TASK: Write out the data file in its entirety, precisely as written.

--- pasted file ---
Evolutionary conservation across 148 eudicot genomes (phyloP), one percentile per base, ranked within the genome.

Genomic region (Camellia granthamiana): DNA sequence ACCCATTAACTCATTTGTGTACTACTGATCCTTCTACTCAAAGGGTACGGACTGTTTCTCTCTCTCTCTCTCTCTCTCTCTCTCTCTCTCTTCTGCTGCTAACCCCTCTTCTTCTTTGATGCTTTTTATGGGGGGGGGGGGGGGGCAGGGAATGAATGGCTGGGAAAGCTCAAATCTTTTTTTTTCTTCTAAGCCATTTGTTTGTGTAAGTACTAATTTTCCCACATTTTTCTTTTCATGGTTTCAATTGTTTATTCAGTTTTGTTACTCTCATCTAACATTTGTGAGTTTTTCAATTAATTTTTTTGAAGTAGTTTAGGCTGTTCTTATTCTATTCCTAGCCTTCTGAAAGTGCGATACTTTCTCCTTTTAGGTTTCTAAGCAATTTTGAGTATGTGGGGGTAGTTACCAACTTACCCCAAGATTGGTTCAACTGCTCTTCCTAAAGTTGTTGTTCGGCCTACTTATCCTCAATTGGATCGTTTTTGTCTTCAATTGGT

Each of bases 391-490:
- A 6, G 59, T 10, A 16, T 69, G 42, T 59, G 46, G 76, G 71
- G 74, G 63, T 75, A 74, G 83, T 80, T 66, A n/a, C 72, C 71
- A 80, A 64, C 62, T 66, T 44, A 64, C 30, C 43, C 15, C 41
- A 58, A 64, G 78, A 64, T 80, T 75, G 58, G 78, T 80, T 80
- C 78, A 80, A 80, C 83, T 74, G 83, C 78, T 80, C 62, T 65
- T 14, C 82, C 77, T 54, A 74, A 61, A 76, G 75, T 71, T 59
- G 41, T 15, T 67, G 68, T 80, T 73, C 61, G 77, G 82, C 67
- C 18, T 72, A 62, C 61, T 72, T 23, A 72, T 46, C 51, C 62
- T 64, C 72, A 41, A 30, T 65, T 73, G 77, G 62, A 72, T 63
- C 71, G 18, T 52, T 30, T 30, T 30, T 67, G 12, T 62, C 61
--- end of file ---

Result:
Evolutionary conservation across 148 eudicot genomes (phyloP), one percentile per base, ranked within the genome.

Genomic region (Camellia granthamiana): DNA sequence ACCCATTAACTCATTTGTGTACTACTGATCCTTCTACTCAAAGGGTACGGACTGTTTCTCTCTCTCTCTCTCTCTCTCTCTCTCTCTCTCTTCTGCTGCTAACCCCTCTTCTTCTTTGATGCTTTTTATGGGGGGGGGGGGGGGGCAGGGAATGAATGGCTGGGAAAGCTCAAATCTTTTTTTTTCTTCTAAGCCATTTGTTTGTGTAAGTACTAATTTTCCCACATTTTTCTTTTCATGGTTTCAATTGTTTATTCAGTTTTGTTACTCTCATCTAACATTTGTGAGTTTTTCAATTAATTTTTTTGAAGTAGTTTAGGCTGTTCTTATTCTATTCCTAGCCTTCTGAAAGTGCGATACTTTCTCCTTTTAGGTTTCTAAGCAATTTTGAGTATGTGGGGGTAGTTACCAACTTACCCCAAGATTGGTTCAACTGCTCTTCCTAAAGTTGTTGTTCGGCCTACTTATCCTCAATTGGATCGTTTTTGTCTTCAATTGGT

Each of bases 391-490:
- A 6, G 59, T 10, A 16, T 69, G 42, T 59, G 46, G 76, G 71
- G 74, G 63, T 75, A 74, G 83, T 80, T 66, A n/a, C 72, C 71
- A 80, A 64, C 62, T 66, T 44, A 64, C 30, C 43, C 15, C 41
- A 58, A 64, G 78, A 64, T 80, T 75, G 58, G 78, T 80, T 80
- C 78, A 80, A 80, C 83, T 74, G 83, C 78, T 80, C 62, T 65
- T 14, C 82, C 77, T 54, A 74, A 61, A 76, G 75, T 71, T 59
- G 41, T 15, T 67, G 68, T 80, T 73, C 61, G 77, G 82, C 67
- C 18, T 72, A 62, C 61, T 72, T 23, A 72, T 46, C 51, C 62
- T 64, C 72, A 41, A 30, T 65, T 73, G 77, G 62, A 72, T 63
- C 71, G 18, T 52, T 30, T 30, T 30, T 67, G 12, T 62, C 61